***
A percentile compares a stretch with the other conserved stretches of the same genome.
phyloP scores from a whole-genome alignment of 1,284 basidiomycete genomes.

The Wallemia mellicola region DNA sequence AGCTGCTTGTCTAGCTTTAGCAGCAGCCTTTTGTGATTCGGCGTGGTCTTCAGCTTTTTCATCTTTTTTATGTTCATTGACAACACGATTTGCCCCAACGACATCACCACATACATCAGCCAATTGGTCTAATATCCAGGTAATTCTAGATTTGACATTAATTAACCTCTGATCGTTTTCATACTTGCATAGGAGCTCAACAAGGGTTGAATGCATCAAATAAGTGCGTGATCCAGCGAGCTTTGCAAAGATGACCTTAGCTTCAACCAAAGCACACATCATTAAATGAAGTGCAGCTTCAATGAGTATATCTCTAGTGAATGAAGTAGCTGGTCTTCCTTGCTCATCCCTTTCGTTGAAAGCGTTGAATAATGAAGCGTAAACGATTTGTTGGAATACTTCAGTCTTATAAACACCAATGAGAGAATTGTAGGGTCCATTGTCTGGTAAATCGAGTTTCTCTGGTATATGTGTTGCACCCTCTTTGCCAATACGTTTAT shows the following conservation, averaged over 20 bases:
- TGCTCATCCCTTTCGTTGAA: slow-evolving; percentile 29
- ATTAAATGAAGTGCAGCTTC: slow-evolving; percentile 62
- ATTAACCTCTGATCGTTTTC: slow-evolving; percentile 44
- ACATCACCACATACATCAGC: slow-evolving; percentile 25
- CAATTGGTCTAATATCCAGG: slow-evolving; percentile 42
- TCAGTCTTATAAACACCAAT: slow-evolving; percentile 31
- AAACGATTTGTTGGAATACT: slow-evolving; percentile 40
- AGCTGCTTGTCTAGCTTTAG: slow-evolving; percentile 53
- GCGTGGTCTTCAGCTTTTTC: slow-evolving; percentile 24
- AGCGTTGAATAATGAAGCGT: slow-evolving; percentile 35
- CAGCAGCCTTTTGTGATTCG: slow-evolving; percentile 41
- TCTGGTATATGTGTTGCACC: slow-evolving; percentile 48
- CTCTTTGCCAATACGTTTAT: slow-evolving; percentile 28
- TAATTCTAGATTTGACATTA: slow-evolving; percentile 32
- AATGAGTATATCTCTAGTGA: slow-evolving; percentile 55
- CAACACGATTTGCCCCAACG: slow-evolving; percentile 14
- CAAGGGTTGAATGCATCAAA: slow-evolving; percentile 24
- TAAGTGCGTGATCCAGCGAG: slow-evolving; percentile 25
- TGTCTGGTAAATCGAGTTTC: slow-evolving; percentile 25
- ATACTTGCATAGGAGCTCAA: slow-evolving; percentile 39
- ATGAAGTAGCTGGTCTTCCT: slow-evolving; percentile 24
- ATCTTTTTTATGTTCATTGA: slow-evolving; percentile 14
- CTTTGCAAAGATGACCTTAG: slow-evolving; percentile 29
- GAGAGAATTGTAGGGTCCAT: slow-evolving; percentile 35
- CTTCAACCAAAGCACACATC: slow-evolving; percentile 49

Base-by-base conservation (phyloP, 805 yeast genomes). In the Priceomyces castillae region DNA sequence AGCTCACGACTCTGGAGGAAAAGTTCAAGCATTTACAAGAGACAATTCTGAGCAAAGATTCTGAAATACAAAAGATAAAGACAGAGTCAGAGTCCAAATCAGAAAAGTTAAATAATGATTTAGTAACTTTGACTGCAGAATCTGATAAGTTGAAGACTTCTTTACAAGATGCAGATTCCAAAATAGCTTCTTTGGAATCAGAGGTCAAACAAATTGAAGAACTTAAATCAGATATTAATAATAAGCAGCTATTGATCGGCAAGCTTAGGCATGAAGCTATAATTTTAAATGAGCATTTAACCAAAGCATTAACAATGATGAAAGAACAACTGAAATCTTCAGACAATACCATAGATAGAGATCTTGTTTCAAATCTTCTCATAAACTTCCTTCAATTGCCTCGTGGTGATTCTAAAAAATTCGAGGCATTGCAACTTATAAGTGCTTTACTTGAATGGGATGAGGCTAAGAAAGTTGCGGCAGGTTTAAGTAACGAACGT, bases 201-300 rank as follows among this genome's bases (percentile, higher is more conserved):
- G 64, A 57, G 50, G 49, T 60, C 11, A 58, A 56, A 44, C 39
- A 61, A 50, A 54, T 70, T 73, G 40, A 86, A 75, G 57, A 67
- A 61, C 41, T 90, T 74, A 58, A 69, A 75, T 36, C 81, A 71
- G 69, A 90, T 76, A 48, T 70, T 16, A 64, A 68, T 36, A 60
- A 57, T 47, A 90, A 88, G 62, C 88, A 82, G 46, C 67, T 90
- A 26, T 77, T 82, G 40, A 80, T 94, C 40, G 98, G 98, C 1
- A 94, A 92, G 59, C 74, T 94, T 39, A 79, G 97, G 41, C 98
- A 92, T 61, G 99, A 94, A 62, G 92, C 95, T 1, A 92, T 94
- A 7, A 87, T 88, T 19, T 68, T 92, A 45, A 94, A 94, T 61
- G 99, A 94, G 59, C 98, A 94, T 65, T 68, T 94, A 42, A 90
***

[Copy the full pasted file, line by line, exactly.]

A percentile compares a stretch with the other conserved stretches of the same genome.
phyloP scores from a whole-genome alignment of 1,284 basidiomycete genomes.

The Wallemia mellicola region DNA sequence AGCTGCTTGTCTAGCTTTAGCAGCAGCCTTTTGTGATTCGGCGTGGTCTTCAGCTTTTTCATCTTTTTTATGTTCATTGACAACACGATTTGCCCCAACGACATCACCACATACATCAGCCAATTGGTCTAATATCCAGGTAATTCTAGATTTGACATTAATTAACCTCTGATCGTTTTCATACTTGCATAGGAGCTCAACAAGGGTTGAATGCATCAAATAAGTGCGTGATCCAGCGAGCTTTGCAAAGATGACCTTAGCTTCAACCAAAGCACACATCATTAAATGAAGTGCAGCTTCAATGAGTATATCTCTAGTGAATGAAGTAGCTGGTCTTCCTTGCTCATCCCTTTCGTTGAAAGCGTTGAATAATGAAGCGTAAACGATTTGTTGGAATACTTCAGTCTTATAAACACCAATGAGAGAATTGTAGGGTCCATTGTCTGGTAAATCGAGTTTCTCTGGTATATGTGTTGCACCCTCTTTGCCAATACGTTTAT shows the following conservation, averaged over 20 bases:
- TGCTCATCCCTTTCGTTGAA: slow-evolving; percentile 29
- ATTAAATGAAGTGCAGCTTC: slow-evolving; percentile 62
- ATTAACCTCTGATCGTTTTC: slow-evolving; percentile 44
- ACATCACCACATACATCAGC: slow-evolving; percentile 25
- CAATTGGTCTAATATCCAGG: slow-evolving; percentile 42
- TCAGTCTTATAAACACCAAT: slow-evolving; percentile 31
- AAACGATTTGTTGGAATACT: slow-evolving; percentile 40
- AGCTGCTTGTCTAGCTTTAG: slow-evolving; percentile 53
- GCGTGGTCTTCAGCTTTTTC: slow-evolving; percentile 24
- AGCGTTGAATAATGAAGCGT: slow-evolving; percentile 35
- CAGCAGCCTTTTGTGATTCG: slow-evolving; percentile 41
- TCTGGTATATGTGTTGCACC: slow-evolving; percentile 48
- CTCTTTGCCAATACGTTTAT: slow-evolving; percentile 28
- TAATTCTAGATTTGACATTA: slow-evolving; percentile 32
- AATGAGTATATCTCTAGTGA: slow-evolving; percentile 55
- CAACACGATTTGCCCCAACG: slow-evolving; percentile 14
- CAAGGGTTGAATGCATCAAA: slow-evolving; percentile 24
- TAAGTGCGTGATCCAGCGAG: slow-evolving; percentile 25
- TGTCTGGTAAATCGAGTTTC: slow-evolving; percentile 25
- ATACTTGCATAGGAGCTCAA: slow-evolving; percentile 39
- ATGAAGTAGCTGGTCTTCCT: slow-evolving; percentile 24
- ATCTTTTTTATGTTCATTGA: slow-evolving; percentile 14
- CTTTGCAAAGATGACCTTAG: slow-evolving; percentile 29
- GAGAGAATTGTAGGGTCCAT: slow-evolving; percentile 35
- CTTCAACCAAAGCACACATC: slow-evolving; percentile 49

Base-by-base conservation (phyloP, 805 yeast genomes). In the Priceomyces castillae region DNA sequence AGCTCACGACTCTGGAGGAAAAGTTCAAGCATTTACAAGAGACAATTCTGAGCAAAGATTCTGAAATACAAAAGATAAAGACAGAGTCAGAGTCCAAATCAGAAAAGTTAAATAATGATTTAGTAACTTTGACTGCAGAATCTGATAAGTTGAAGACTTCTTTACAAGATGCAGATTCCAAAATAGCTTCTTTGGAATCAGAGGTCAAACAAATTGAAGAACTTAAATCAGATATTAATAATAAGCAGCTATTGATCGGCAAGCTTAGGCATGAAGCTATAATTTTAAATGAGCATTTAACCAAAGCATTAACAATGATGAAAGAACAACTGAAATCTTCAGACAATACCATAGATAGAGATCTTGTTTCAAATCTTCTCATAAACTTCCTTCAATTGCCTCGTGGTGATTCTAAAAAATTCGAGGCATTGCAACTTATAAGTGCTTTACTTGAATGGGATGAGGCTAAGAAAGTTGCGGCAGGTTTAAGTAACGAACGT, bases 201-300 rank as follows among this genome's bases (percentile, higher is more conserved):
- G 64, A 57, G 50, G 49, T 60, C 11, A 58, A 56, A 44, C 39
- A 61, A 50, A 54, T 70, T 73, G 40, A 86, A 75, G 57, A 67
- A 61, C 41, T 90, T 74, A 58, A 69, A 75, T 36, C 81, A 71
- G 69, A 90, T 76, A 48, T 70, T 16, A 64, A 68, T 36, A 60
- A 57, T 47, A 90, A 88, G 62, C 88, A 82, G 46, C 67, T 90
- A 26, T 77, T 82, G 40, A 80, T 94, C 40, G 98, G 98, C 1
- A 94, A 92, G 59, C 74, T 94, T 39, A 79, G 97, G 41, C 98
- A 92, T 61, G 99, A 94, A 62, G 92, C 95, T 1, A 92, T 94
- A 7, A 87, T 88, T 19, T 68, T 92, A 45, A 94, A 94, T 61
- G 99, A 94, G 59, C 98, A 94, T 65, T 68, T 94, A 42, A 90